Pace count beads
The tool is usually constructed using a set of 13 beads on a length of cord. The beads are divided into two sections, separated by a knot. Nine beads are used in the lower section, and four or more beads are used in the upper section. There is often a loop in the upper end, making it possible to attach the tool to the user's gear with a simple Larks head hitch.
How to useEdit
There are two ways to use the beads. One is to represent the paces the user has walked, while the other is to represent the distance walked. Both methods requires the user to know the relationship between the paces walked and the distance travelled.
As users walk, they typically slide one bead on the cord for every ten paces taken. On the tenth pace, the user slides a bead in the lower section towards the knot. After the 90th pace, all nine beads are against the knot. On the 100th pace, all nine beads in the lower section are returned away from the knot, and a bead from the upper section is slid upwards, away from the knot.
In this manner, the user calculates distance traveled by keeping track of paces taken. To use this method, the user must know the length of his pace to accurately calculate distance traveled. Also, the number of paces to be walked must be precalculated (example: 2,112 paces= one mile, based on 30 inch pace) and then the distance traveled has to be calculated from the walked paces.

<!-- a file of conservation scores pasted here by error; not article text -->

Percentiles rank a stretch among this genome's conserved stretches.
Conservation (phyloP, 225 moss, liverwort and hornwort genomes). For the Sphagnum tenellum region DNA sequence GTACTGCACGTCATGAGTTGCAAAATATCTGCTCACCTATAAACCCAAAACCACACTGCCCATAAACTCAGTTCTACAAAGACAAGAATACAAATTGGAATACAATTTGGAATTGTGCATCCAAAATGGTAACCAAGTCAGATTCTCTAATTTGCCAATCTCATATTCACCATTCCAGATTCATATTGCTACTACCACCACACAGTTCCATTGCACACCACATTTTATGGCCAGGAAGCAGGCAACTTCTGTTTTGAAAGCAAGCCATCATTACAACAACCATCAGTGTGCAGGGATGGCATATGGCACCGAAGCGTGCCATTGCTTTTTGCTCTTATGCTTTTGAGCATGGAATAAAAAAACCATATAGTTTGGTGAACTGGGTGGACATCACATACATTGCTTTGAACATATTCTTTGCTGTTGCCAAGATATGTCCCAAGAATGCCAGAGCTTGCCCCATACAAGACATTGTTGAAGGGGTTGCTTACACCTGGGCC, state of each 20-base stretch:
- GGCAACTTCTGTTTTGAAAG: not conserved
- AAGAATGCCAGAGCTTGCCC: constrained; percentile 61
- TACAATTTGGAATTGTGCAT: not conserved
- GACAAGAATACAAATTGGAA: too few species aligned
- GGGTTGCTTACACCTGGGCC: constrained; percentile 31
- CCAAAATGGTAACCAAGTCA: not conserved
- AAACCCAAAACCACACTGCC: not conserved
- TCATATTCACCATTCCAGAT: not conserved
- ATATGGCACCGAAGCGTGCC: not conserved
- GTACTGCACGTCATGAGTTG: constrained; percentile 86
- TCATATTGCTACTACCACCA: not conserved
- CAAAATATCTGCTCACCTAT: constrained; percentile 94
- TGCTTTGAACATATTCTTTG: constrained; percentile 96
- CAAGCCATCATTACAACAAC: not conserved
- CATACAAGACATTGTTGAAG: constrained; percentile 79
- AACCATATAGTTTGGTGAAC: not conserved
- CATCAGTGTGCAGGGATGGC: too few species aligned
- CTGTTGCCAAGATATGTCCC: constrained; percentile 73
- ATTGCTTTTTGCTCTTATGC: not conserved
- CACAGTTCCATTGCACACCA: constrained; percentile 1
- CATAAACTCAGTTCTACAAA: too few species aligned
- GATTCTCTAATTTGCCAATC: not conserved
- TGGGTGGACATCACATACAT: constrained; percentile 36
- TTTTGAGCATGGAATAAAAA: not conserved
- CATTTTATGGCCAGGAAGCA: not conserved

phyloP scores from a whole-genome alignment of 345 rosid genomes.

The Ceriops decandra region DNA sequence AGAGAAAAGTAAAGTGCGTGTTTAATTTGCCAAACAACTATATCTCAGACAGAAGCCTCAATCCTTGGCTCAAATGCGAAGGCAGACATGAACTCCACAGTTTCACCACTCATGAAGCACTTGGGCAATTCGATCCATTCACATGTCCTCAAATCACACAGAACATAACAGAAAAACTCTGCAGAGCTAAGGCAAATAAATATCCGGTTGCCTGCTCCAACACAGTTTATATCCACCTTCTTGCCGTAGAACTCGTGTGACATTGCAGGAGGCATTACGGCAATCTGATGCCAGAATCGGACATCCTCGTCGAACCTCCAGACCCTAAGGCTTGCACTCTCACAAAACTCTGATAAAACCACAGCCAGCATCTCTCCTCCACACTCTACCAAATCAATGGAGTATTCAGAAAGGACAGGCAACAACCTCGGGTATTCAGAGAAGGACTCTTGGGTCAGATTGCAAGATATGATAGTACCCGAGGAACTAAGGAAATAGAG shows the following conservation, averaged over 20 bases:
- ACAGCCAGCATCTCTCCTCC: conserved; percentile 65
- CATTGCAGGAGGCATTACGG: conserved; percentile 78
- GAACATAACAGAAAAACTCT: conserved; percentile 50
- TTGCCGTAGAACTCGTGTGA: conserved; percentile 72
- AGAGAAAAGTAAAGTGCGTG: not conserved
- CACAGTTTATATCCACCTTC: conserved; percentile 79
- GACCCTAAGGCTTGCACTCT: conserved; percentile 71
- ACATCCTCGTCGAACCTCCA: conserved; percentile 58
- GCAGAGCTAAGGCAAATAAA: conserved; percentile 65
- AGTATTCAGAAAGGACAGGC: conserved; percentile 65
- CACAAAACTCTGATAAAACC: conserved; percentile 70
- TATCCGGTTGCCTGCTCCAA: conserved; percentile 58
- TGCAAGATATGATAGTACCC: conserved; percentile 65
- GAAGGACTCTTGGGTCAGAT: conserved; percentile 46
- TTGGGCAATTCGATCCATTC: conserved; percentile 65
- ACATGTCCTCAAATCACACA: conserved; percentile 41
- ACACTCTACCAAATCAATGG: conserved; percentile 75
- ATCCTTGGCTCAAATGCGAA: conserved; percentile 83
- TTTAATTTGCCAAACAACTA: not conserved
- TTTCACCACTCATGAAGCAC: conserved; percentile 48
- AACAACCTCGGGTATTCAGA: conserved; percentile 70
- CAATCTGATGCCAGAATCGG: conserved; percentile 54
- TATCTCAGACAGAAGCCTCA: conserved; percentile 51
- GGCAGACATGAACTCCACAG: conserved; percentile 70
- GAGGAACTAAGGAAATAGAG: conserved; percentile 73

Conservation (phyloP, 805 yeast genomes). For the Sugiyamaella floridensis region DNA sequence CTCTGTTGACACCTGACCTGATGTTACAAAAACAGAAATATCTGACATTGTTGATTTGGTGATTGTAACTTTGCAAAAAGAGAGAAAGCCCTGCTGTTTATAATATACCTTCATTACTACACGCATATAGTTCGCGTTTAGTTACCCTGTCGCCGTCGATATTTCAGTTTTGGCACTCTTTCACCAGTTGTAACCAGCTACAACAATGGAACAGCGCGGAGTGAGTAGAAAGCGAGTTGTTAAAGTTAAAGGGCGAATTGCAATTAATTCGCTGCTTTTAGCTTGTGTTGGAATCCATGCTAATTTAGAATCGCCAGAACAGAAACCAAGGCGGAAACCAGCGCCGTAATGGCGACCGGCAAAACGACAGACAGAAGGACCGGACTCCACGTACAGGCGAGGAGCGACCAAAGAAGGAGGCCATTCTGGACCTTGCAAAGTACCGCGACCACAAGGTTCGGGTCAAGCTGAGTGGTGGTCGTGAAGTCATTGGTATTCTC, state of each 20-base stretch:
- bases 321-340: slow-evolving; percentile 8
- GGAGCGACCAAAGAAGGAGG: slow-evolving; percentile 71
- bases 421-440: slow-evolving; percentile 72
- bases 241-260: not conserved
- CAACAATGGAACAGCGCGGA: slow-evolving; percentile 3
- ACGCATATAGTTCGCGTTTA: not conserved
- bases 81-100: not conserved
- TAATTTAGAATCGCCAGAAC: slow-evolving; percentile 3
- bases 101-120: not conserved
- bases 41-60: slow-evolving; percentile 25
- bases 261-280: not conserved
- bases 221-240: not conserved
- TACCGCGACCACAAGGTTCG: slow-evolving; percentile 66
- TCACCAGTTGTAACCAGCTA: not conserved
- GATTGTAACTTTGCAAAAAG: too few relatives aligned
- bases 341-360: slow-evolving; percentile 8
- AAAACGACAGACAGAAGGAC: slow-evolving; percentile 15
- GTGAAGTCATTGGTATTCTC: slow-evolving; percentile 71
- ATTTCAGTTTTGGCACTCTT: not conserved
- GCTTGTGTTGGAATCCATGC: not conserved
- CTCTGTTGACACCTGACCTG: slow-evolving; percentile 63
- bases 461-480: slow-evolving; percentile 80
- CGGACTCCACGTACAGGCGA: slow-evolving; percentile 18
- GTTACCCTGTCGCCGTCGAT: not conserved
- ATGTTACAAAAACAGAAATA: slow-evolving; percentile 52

For every 100 meters the user walks, one of the lower beads is pulled down. When the ninth of the lower beads is pulled, the user has walked 900 meters. When the user has walked 1000 meters, one of the upper beads is pulled down, and all the lower beads are pulled back up.
Using this method the user must know the number of paces walked in 100 meters. An experienced user can also adapt the pace count for each hundred meters depending on the terrain. When using this method the user does not have to calculate distance from number of paces.
This method can of course be used for non-metric distances as well, though with the beads arranged in a different manner.
- Neiger, Michael A. "Pace counting with Army Ranger pace counting beads". The Rucksack. Retrieved 2010-01-17.